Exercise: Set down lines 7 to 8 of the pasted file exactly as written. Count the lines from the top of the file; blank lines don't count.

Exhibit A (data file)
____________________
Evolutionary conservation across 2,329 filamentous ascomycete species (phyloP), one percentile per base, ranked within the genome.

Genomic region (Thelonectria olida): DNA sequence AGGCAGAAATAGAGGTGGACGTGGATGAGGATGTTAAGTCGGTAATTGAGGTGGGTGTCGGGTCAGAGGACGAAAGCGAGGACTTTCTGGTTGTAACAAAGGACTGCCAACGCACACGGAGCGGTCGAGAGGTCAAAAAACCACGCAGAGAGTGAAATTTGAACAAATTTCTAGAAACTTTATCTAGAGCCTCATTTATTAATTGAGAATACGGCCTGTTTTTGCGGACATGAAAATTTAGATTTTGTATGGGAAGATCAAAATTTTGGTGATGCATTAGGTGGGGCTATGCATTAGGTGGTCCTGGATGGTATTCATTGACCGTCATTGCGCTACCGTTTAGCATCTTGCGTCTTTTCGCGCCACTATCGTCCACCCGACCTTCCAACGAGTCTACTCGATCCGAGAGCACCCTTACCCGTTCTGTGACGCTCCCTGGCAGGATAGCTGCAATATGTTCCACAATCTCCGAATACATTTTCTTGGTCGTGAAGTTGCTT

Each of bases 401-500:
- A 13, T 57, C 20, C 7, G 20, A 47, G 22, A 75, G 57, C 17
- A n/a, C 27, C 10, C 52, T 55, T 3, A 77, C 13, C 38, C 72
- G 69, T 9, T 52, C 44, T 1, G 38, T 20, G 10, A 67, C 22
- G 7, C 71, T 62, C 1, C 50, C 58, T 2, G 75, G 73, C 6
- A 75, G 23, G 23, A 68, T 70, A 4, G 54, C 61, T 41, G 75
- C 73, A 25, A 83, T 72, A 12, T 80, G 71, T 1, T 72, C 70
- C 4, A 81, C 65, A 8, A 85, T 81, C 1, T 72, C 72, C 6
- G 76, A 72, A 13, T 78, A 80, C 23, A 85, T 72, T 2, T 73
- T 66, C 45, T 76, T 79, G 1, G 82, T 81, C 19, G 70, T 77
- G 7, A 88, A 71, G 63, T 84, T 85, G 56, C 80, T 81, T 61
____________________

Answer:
- G 7, C 71, T 62, C 1, C 50, C 58, T 2, G 75, G 73, C 6
- A 75, G 23, G 23, A 68, T 70, A 4, G 54, C 61, T 41, G 75